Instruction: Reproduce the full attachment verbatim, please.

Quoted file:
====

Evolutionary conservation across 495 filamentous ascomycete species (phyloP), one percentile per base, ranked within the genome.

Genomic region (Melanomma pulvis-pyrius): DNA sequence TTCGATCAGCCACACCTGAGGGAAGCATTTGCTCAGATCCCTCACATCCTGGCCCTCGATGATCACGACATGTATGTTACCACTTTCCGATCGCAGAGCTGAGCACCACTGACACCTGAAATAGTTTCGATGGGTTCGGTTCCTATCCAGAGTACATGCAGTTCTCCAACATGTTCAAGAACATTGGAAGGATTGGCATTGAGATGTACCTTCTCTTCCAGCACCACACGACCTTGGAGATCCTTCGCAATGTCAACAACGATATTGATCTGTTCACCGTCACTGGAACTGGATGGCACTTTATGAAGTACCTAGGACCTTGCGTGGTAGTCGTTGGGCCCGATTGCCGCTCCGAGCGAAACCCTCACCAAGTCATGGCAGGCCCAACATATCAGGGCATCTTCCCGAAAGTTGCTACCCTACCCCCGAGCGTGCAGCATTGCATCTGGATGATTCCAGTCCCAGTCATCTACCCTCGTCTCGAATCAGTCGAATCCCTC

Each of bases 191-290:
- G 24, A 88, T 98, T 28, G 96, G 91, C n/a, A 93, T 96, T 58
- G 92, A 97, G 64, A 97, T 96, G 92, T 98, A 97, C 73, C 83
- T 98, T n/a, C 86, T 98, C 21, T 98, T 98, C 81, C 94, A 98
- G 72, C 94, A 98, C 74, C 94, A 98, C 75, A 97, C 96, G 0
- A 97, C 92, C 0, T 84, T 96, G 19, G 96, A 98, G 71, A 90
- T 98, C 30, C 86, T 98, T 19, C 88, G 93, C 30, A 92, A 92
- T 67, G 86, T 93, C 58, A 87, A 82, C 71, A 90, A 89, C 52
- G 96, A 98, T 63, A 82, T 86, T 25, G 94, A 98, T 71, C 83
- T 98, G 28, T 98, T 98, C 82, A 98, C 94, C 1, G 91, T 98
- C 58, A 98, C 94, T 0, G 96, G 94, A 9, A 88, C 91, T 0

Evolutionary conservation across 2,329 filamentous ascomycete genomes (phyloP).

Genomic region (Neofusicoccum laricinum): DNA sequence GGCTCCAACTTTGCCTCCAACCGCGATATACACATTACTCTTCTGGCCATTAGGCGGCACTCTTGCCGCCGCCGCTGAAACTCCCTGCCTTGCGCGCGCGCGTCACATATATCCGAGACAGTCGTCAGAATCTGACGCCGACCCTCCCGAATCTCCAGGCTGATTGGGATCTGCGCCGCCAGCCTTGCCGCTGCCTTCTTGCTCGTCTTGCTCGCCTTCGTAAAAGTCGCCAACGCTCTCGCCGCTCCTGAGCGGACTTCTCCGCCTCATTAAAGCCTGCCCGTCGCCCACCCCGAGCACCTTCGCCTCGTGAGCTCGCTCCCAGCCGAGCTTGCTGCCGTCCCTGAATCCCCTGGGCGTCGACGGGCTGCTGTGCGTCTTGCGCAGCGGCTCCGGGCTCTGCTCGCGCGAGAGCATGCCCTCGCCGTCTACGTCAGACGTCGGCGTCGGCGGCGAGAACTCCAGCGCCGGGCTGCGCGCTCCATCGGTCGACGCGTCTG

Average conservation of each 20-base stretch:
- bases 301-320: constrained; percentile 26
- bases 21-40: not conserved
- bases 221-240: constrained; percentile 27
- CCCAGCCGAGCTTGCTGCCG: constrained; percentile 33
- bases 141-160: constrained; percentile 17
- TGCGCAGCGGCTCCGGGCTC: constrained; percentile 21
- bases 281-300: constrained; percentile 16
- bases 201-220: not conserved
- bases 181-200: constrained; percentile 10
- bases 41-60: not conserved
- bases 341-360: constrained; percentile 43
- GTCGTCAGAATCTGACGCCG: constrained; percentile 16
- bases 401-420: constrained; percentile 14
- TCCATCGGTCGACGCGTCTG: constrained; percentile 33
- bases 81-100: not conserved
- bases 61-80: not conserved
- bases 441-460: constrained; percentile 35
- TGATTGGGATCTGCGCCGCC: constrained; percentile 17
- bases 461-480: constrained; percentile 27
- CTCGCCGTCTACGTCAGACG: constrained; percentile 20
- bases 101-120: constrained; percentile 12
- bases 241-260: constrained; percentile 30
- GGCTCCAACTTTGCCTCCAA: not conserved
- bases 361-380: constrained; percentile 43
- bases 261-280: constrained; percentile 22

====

Evolutionary conservation across 495 filamentous ascomycete species (phyloP), one percentile per base, ranked within the genome.

Genomic region (Melanomma pulvis-pyrius): DNA sequence TTCGATCAGCCACACCTGAGGGAAGCATTTGCTCAGATCCCTCACATCCTGGCCCTCGATGATCACGACATGTATGTTACCACTTTCCGATCGCAGAGCTGAGCACCACTGACACCTGAAATAGTTTCGATGGGTTCGGTTCCTATCCAGAGTACATGCAGTTCTCCAACATGTTCAAGAACATTGGAAGGATTGGCATTGAGATGTACCTTCTCTTCCAGCACCACACGACCTTGGAGATCCTTCGCAATGTCAACAACGATATTGATCTGTTCACCGTCACTGGAACTGGATGGCACTTTATGAAGTACCTAGGACCTTGCGTGGTAGTCGTTGGGCCCGATTGCCGCTCCGAGCGAAACCCTCACCAAGTCATGGCAGGCCCAACATATCAGGGCATCTTCCCGAAAGTTGCTACCCTACCCCCGAGCGTGCAGCATTGCATCTGGATGATTCCAGTCCCAGTCATCTACCCTCGTCTCGAATCAGTCGAATCCCTC

Each of bases 191-290:
- G 24, A 88, T 98, T 28, G 96, G 91, C n/a, A 93, T 96, T 58
- G 92, A 97, G 64, A 97, T 96, G 92, T 98, A 97, C 73, C 83
- T 98, T n/a, C 86, T 98, C 21, T 98, T 98, C 81, C 94, A 98
- G 72, C 94, A 98, C 74, C 94, A 98, C 75, A 97, C 96, G 0
- A 97, C 92, C 0, T 84, T 96, G 19, G 96, A 98, G 71, A 90
- T 98, C 30, C 86, T 98, T 19, C 88, G 93, C 30, A 92, A 92
- T 67, G 86, T 93, C 58, A 87, A 82, C 71, A 90, A 89, C 52
- G 96, A 98, T 63, A 82, T 86, T 25, G 94, A 98, T 71, C 83
- T 98, G 28, T 98, T 98, C 82, A 98, C 94, C 1, G 91, T 98
- C 58, A 98, C 94, T 0, G 96, G 94, A 9, A 88, C 91, T 0

Evolutionary conservation across 2,329 filamentous ascomycete genomes (phyloP).

Genomic region (Neofusicoccum laricinum): DNA sequence GGCTCCAACTTTGCCTCCAACCGCGATATACACATTACTCTTCTGGCCATTAGGCGGCACTCTTGCCGCCGCCGCTGAAACTCCCTGCCTTGCGCGCGCGCGTCACATATATCCGAGACAGTCGTCAGAATCTGACGCCGACCCTCCCGAATCTCCAGGCTGATTGGGATCTGCGCCGCCAGCCTTGCCGCTGCCTTCTTGCTCGTCTTGCTCGCCTTCGTAAAAGTCGCCAACGCTCTCGCCGCTCCTGAGCGGACTTCTCCGCCTCATTAAAGCCTGCCCGTCGCCCACCCCGAGCACCTTCGCCTCGTGAGCTCGCTCCCAGCCGAGCTTGCTGCCGTCCCTGAATCCCCTGGGCGTCGACGGGCTGCTGTGCGTCTTGCGCAGCGGCTCCGGGCTCTGCTCGCGCGAGAGCATGCCCTCGCCGTCTACGTCAGACGTCGGCGTCGGCGGCGAGAACTCCAGCGCCGGGCTGCGCGCTCCATCGGTCGACGCGTCTG

Average conservation of each 20-base stretch:
- bases 301-320: constrained; percentile 26
- bases 21-40: not conserved
- bases 221-240: constrained; percentile 27
- CCCAGCCGAGCTTGCTGCCG: constrained; percentile 33
- bases 141-160: constrained; percentile 17
- TGCGCAGCGGCTCCGGGCTC: constrained; percentile 21
- bases 281-300: constrained; percentile 16
- bases 201-220: not conserved
- bases 181-200: constrained; percentile 10
- bases 41-60: not conserved
- bases 341-360: constrained; percentile 43
- GTCGTCAGAATCTGACGCCG: constrained; percentile 16
- bases 401-420: constrained; percentile 14
- TCCATCGGTCGACGCGTCTG: constrained; percentile 33
- bases 81-100: not conserved
- bases 61-80: not conserved
- bases 441-460: constrained; percentile 35
- TGATTGGGATCTGCGCCGCC: constrained; percentile 17
- bases 461-480: constrained; percentile 27
- CTCGCCGTCTACGTCAGACG: constrained; percentile 20
- bases 101-120: constrained; percentile 12
- bases 241-260: constrained; percentile 30
- GGCTCCAACTTTGCCTCCAA: not conserved
- bases 361-380: constrained; percentile 43
- bases 261-280: constrained; percentile 22